JOURNALIST: The Children's Commissioner says that Australia's child protection system is broken and needs urgent attention. What's your Government doing to address these issues?
PRIME MINISTER: Well, our Ministers were sworn in literally days ago, days ago, less than a couple of weeks ago, so less than two weeks ago. So we will deal with the range of issues that we're confronting. One of the things that we find, frankly, is that we inherit $1 trillion of debt. We inherit crises in a range of areas because of neglect, in some cases wilful neglect, in other cases, just incompetence. And in other areas, because the former Government was one that concentrated on the 24-hour political and media cycle, we had issues that should have been small, get bigger and bigger and bigger because they were too interested in playing politics, introducing legislation for how we play a trick, and how we get some division on the other side of politics. It's not what my Government is doing and it's not how we will govern.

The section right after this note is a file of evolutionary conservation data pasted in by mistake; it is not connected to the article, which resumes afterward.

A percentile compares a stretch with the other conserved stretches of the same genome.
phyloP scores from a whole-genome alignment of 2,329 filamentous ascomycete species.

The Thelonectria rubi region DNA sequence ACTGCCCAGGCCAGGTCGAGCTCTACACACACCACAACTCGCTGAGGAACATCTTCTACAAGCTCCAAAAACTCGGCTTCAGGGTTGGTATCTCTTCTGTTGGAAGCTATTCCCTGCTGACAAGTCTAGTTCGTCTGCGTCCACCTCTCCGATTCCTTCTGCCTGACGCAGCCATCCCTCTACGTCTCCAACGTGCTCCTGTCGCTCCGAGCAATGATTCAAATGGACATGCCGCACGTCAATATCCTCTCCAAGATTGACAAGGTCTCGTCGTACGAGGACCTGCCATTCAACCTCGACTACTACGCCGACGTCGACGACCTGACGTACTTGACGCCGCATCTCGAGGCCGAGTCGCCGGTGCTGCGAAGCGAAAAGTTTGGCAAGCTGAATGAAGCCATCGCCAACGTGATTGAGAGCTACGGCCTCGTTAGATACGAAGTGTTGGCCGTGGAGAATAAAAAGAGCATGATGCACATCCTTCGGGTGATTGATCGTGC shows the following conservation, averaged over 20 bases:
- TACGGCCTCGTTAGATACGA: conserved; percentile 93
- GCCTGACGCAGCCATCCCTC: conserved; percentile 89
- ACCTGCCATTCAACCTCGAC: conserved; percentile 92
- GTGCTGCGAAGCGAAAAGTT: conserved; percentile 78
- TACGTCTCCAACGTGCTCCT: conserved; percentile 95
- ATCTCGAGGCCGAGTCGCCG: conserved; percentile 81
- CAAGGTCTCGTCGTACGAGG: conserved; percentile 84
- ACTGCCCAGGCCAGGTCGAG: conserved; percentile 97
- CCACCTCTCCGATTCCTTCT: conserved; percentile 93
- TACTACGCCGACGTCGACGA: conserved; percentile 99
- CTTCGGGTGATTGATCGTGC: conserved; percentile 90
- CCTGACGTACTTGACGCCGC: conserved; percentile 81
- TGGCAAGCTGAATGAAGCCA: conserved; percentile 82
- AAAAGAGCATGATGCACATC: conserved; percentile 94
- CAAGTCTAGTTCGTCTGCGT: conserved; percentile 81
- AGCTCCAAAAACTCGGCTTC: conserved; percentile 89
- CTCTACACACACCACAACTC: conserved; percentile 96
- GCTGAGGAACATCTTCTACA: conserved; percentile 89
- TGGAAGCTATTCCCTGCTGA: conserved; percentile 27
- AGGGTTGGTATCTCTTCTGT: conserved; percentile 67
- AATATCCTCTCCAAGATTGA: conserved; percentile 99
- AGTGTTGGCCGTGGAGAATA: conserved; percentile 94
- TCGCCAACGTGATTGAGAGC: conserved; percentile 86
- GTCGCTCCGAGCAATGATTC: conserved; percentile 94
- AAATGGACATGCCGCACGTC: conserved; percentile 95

JOURNALIST: Prime Minister, what message is your Government hoping to send to people smugglers and the Sri Lankan Government during the Home Affairs Minister's current visit to Sri Lanka?
PRIME MINISTER: That people who arrive by boat will not be settled here. Very clearly, our system is in place of Operation Sovereign Borders. People smugglers seek to trade in misery. They seek to mislead, often run by criminal syndicates. And that is why it is so misleading to behave in that way. We will be strong on borders without being weak on humanity. But we will be strong when it comes to our borders. We will do as Australia has done for a long period of time. We will look after our international obligations to do the right thing. But the right thing is not having a free-for-all whereby people who turn up will be settled. We understand that there are issues in Sri Lanka and that the wrong messages are being given by people smugglers. Our message will be very clear.
JOURNALIST: Premier, can I just come back to you on energy quickly if that's okay?
JOURNALIST: Just on the capacity mechanism, the Energy Security Board obviously said that technology neutrality is a really important principle in the way they've designed it and then also being clear that they will design it in a way that doesn't belong to market gas and coal any longer than it needs to. Given those principles, why would Victoria not want to include them in the mechanism?